For the carrots, scrub to clean, cut into 1/8” slices on a diagonal, sauté in a little butter for a few minutes. Add, a little chicken or beef broth and a pinch of brown sugar. Toss in a sprig of thyme. Salt and pepper to taste and simmer until reduced to a glaze. Keep warm.
For the mushrooms, turn the hen over and trim out the stem. Then gently separate each lobe. Wash or brush to clean (don’t worry if there is a little dirt left.) Dry on paper towels. Heat a splash of olive oil in a skillet, when hot add the mushrooms and sauté until they just start to brown. Add a tablespoon of butter, some chopped rosemary and thyme, salt and pepper and toss to coat in the melted butter. Remove to paper towels to dry and serve warm.
When everything is done, cut the chicken, plate it along with potatoes with some juice, carrots, mushrooms. And, you have a great meal!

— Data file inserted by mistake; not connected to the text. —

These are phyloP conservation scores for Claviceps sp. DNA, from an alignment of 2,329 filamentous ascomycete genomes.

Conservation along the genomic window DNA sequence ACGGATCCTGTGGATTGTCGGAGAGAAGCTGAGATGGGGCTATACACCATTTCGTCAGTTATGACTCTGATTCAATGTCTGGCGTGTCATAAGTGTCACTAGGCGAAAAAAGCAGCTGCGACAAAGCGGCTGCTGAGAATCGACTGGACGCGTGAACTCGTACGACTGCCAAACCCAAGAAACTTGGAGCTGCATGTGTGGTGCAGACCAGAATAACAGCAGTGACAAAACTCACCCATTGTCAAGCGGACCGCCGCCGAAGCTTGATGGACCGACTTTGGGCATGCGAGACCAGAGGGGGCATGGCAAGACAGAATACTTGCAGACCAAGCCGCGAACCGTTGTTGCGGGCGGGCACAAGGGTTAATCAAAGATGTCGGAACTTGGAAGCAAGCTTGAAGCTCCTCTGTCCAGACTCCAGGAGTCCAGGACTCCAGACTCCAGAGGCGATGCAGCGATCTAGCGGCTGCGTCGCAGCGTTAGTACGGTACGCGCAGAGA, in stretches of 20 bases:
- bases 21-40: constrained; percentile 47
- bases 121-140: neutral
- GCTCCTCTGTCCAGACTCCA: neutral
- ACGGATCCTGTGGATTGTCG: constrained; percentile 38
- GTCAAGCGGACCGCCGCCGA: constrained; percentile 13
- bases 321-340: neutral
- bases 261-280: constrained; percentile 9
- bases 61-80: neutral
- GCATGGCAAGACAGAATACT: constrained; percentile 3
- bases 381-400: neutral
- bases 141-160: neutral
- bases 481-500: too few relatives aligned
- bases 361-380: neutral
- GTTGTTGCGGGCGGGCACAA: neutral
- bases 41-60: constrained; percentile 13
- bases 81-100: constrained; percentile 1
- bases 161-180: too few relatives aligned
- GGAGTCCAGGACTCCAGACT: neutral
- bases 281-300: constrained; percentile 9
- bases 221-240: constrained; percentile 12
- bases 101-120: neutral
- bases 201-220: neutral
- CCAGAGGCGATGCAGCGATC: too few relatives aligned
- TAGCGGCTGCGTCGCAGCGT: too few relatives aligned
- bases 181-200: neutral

Posted under: Mushroom Articles • Food and Cooking • by Rick Robinson on 10/07/2012 at 10:29 AM
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Monday, July 04, 2011
Get Your Goat, Part 2
The goat ribs were so successful the other day that we decided to try something else this weekend. We bought a goat shoulder at the farmers’ market in Warwick last weekend and then followed a recipe for Goat Tacos yesterday.
The 2-1/2 pound shoulder was slowly braised in a red sauce made up of reconstituted dried Guajillo and Ancho chilis, fresh tomatoes, garlic, bay, clove, oregano, salt and pepper. This took about 3-1/2 hours, but resulted in meat that was packed with flavor and a wonderful red chili sauce. We then put the meat in a corn tortilla and garnished the taco with avocado, farmer’s cheese, salsa verde, and sour cream. Oh, and some corn on the side.